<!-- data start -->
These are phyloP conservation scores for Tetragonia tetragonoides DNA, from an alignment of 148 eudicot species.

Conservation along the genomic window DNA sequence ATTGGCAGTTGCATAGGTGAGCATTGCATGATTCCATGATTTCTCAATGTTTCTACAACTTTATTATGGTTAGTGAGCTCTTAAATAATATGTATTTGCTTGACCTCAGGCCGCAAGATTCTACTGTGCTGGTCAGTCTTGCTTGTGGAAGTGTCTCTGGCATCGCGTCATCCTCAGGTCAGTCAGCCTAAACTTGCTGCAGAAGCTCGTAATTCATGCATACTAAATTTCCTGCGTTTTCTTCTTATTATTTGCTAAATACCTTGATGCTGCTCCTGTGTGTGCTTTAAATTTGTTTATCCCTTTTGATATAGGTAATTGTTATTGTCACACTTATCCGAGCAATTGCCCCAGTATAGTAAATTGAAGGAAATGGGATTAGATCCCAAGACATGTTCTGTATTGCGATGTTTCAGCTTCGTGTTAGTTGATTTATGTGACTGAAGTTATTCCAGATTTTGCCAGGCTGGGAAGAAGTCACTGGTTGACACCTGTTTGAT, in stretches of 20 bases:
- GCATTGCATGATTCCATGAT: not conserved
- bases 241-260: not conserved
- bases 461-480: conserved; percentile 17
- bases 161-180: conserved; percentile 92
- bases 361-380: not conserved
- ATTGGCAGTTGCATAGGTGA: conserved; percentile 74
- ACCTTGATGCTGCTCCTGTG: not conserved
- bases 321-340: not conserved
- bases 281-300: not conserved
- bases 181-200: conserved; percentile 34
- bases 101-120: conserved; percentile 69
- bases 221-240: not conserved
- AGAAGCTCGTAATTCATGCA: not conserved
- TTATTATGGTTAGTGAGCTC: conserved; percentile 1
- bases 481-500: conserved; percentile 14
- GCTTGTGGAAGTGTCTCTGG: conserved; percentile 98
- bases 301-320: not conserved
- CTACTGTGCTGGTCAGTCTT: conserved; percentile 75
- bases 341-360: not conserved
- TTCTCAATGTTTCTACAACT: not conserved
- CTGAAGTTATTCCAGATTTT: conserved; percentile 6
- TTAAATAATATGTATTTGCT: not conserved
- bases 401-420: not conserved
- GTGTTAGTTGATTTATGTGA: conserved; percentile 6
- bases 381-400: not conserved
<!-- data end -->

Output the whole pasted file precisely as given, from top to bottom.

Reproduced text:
These are phyloP conservation scores for Tetragonia tetragonoides DNA, from an alignment of 148 eudicot species.

Conservation along the genomic window DNA sequence ATTGGCAGTTGCATAGGTGAGCATTGCATGATTCCATGATTTCTCAATGTTTCTACAACTTTATTATGGTTAGTGAGCTCTTAAATAATATGTATTTGCTTGACCTCAGGCCGCAAGATTCTACTGTGCTGGTCAGTCTTGCTTGTGGAAGTGTCTCTGGCATCGCGTCATCCTCAGGTCAGTCAGCCTAAACTTGCTGCAGAAGCTCGTAATTCATGCATACTAAATTTCCTGCGTTTTCTTCTTATTATTTGCTAAATACCTTGATGCTGCTCCTGTGTGTGCTTTAAATTTGTTTATCCCTTTTGATATAGGTAATTGTTATTGTCACACTTATCCGAGCAATTGCCCCAGTATAGTAAATTGAAGGAAATGGGATTAGATCCCAAGACATGTTCTGTATTGCGATGTTTCAGCTTCGTGTTAGTTGATTTATGTGACTGAAGTTATTCCAGATTTTGCCAGGCTGGGAAGAAGTCACTGGTTGACACCTGTTTGAT, in stretches of 20 bases:
- GCATTGCATGATTCCATGAT: not conserved
- bases 241-260: not conserved
- bases 461-480: conserved; percentile 17
- bases 161-180: conserved; percentile 92
- bases 361-380: not conserved
- ATTGGCAGTTGCATAGGTGA: conserved; percentile 74
- ACCTTGATGCTGCTCCTGTG: not conserved
- bases 321-340: not conserved
- bases 281-300: not conserved
- bases 181-200: conserved; percentile 34
- bases 101-120: conserved; percentile 69
- bases 221-240: not conserved
- AGAAGCTCGTAATTCATGCA: not conserved
- TTATTATGGTTAGTGAGCTC: conserved; percentile 1
- bases 481-500: conserved; percentile 14
- GCTTGTGGAAGTGTCTCTGG: conserved; percentile 98
- bases 301-320: not conserved
- CTACTGTGCTGGTCAGTCTT: conserved; percentile 75
- bases 341-360: not conserved
- TTCTCAATGTTTCTACAACT: not conserved
- CTGAAGTTATTCCAGATTTT: conserved; percentile 6
- TTAAATAATATGTATTTGCT: not conserved
- bases 401-420: not conserved
- GTGTTAGTTGATTTATGTGA: conserved; percentile 6
- bases 381-400: not conserved